The reduction in the entry fee for new national long distance (NLD) licences from Rs 100 crore to Rs 2.5 crore and for new international long distance (ILD) licences from Rs 25 crore to Rs 2.5 crore would lower barriers to entry, and especially permit infrastructure providers (many of whom are not service providers) to start providing NLD services.
GAIL, for instance, took immediate advantage of this and announced that it would apply for an NLD licence.
There have been dissenting voices though. Existing NLD and ILD telecom operators are alleging discrimination, since the concessions apply only to new entrants and not to existing service providers. DoT refused to compensate the existing licence holders (mainly Bharti, Tatas and Reliance Infocomm). The Telecom Regulatory Authority of India (Trai) also was against compensating the existing licencees, stating that they had failed to meet over 40% of their roll-out obligations.
Three NLD operators (Reliance Infocomm, Tatas and Bharti) wrote to DoT seeking compensation of about Rs 2,800 crore. But, surprisingly, Sunil Bharti Mittal of Bharti later dissociated himself from this demand, and stated that he would now only seek a refund of about Rs 100 crore on the unexpired portion of the licence fee already paid by Bharti.
The finance ministry has also raised objections, stating that the revenue cut would cause a loss of Rs 4,000 million to the Central government, and protested that it had not been consulted over the reduction in entry fees and revenue sharing. But Dayanidhi Maran contends that increasing traffic would more than make up for this notional loss to the exchequer.
Another benefit to the private sector is that operators can now cherrypick areas which are remunerative. Fully-integrated operators (Bharti, BSNL, MTNL, Reliance) will benefit the most as they will be able to provide the entire range of services, including STD and ISD and Net telephony.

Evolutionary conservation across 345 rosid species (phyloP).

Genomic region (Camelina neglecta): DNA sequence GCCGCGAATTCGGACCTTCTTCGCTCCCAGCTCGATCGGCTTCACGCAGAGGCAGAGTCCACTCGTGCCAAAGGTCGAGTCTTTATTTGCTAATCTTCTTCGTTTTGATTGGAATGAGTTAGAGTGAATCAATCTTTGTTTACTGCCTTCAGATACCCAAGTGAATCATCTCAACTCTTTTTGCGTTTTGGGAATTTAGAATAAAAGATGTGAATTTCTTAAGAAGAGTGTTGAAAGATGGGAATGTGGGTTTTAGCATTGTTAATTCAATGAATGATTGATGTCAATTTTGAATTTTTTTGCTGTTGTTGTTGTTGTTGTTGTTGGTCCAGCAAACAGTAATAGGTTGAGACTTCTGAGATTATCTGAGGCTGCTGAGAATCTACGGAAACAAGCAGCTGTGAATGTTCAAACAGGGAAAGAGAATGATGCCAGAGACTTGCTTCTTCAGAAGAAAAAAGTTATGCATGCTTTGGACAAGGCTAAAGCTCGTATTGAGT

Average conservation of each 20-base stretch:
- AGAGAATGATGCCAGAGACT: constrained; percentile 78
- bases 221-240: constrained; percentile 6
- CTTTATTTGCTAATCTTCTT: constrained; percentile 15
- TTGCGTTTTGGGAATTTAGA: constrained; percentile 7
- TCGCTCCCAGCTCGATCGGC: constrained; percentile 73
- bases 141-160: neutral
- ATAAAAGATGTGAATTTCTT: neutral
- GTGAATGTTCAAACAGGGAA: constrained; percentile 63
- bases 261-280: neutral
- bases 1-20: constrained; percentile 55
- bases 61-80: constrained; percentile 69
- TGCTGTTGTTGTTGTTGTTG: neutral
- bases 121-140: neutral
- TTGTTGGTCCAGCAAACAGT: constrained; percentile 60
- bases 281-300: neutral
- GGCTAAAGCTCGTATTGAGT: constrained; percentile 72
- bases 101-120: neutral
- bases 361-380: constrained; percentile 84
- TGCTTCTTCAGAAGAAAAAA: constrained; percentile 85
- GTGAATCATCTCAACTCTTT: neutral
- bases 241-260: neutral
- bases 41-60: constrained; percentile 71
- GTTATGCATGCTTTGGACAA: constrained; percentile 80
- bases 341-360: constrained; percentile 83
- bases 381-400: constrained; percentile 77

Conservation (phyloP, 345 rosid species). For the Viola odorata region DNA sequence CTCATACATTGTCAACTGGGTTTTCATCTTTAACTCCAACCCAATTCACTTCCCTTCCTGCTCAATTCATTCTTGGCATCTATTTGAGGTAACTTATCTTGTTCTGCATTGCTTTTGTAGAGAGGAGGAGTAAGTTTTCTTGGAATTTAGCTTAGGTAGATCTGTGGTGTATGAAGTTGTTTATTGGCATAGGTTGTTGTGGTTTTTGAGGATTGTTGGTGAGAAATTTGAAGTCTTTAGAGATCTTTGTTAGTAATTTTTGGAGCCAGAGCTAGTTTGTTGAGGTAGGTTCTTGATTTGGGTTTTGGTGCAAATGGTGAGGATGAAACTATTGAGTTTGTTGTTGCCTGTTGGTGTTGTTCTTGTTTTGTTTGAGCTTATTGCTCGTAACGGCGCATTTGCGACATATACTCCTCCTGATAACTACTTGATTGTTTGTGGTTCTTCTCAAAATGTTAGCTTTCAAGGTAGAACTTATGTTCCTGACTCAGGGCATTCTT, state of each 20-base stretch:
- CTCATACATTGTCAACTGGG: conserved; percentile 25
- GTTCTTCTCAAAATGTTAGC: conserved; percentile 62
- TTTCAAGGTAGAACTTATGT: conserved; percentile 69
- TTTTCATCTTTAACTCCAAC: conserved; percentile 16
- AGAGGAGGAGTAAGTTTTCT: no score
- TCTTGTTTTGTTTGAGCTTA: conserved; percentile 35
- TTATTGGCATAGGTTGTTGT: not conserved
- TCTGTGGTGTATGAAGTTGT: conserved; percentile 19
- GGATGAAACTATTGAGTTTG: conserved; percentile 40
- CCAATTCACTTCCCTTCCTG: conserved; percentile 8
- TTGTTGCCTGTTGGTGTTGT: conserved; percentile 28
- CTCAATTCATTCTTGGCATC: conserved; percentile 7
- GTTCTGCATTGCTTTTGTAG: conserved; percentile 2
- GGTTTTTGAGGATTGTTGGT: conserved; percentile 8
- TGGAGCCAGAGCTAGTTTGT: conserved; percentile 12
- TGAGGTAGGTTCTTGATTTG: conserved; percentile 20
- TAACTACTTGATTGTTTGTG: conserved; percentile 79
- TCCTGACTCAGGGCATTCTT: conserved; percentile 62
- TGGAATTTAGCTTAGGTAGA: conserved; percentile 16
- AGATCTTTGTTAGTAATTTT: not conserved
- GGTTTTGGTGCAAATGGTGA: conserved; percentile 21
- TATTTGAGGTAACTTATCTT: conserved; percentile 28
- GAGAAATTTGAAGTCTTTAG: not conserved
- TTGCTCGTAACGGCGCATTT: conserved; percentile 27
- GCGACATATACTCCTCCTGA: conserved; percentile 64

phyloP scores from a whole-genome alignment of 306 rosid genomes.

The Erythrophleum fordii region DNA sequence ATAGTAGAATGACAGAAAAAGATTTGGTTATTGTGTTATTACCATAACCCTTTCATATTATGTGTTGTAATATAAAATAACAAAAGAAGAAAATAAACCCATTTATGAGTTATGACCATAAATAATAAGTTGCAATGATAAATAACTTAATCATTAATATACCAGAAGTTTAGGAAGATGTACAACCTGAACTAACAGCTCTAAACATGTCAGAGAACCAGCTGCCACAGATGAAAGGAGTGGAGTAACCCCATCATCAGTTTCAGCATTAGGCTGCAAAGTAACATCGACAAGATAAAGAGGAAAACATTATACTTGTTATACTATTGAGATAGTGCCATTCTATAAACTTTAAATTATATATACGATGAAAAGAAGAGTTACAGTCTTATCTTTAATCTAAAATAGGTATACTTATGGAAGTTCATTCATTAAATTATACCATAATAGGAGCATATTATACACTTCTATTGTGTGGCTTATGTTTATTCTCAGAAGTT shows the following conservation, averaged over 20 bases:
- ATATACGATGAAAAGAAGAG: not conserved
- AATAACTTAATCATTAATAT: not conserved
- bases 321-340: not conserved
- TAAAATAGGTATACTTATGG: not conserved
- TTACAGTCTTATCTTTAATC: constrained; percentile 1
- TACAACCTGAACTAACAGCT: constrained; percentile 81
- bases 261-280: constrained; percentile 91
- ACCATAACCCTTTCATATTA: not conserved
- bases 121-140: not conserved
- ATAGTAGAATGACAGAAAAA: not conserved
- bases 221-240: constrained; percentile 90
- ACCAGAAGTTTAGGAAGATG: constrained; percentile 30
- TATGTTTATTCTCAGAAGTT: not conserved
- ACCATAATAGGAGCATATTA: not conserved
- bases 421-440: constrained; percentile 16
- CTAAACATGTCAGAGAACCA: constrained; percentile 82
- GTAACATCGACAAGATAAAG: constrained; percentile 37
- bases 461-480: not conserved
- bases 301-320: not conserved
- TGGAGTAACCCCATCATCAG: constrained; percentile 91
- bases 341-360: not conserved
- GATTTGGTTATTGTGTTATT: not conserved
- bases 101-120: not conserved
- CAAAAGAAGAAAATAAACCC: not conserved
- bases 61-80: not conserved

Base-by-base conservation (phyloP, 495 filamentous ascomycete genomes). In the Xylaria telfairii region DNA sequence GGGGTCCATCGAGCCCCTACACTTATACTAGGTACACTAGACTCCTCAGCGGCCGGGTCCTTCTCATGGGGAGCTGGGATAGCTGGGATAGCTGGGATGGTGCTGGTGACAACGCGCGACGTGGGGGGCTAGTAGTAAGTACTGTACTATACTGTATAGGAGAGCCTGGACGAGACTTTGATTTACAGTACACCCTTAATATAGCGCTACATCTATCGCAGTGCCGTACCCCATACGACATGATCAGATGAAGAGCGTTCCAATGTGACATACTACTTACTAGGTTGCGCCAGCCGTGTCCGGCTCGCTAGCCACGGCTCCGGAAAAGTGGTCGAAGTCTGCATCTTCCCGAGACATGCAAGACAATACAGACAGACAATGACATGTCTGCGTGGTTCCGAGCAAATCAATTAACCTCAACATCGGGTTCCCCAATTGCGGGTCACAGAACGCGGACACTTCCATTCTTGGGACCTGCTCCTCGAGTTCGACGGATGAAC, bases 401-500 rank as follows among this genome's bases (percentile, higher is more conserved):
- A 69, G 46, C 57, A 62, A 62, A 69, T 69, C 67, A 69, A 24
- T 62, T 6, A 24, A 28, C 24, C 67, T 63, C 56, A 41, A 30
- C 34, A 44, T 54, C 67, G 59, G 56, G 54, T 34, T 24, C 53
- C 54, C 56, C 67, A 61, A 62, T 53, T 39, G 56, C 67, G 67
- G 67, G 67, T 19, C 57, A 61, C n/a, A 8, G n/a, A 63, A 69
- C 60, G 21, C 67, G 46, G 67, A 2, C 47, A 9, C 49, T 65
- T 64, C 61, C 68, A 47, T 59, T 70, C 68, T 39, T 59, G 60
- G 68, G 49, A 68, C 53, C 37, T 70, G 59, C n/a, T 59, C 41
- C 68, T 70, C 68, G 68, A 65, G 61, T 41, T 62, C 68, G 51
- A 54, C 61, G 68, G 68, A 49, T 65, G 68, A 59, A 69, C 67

Access service providers (mainly Bharti, Tata, Reliance, BSNL and MTNL) would now be allowed to provide internet telephony to their subscribers, and also use the network of NLD and ILD service licensees for offering broadband and internet services, besides internet telephony. Currently, domestic users have limited choice as internet telephony is restricted to PC-to-PC calls and within closed user groups. Now internet telephony calls would be allowed to terminate on a landline (though the subscriber would require an IP-enabled handset at his end).
It is significant that stand-alone ISPs (like Satyam and Spectranet) cannot offer internet telephony to make calls within India. These stand-alone ISPs can only offer internet access and content services within India, and will not be able to enter the NLD telephony segment. This may have been a key factor behind Sifys sale.
Since it has also been decided to do away with IP II (infrastructure and fibre providers) and IP VPN licences, these players would necessarily have to migrate to NLD/ILD service licences. Companies that do not migrate would not be allowed to provide bandwidth services to corporates as per their current licence guidelines. This would adversely impact players such as Railtel, Gailtel and Sify.
The big winners would be the business process outsourcing and knowledge process outsourcing industries. Multinationals and large business houses would also benefit since the government has now permitted NLD and ILD players to directly access corporate subscribers for providing leased circuits or closed user group networks.
The author is a telecom consultant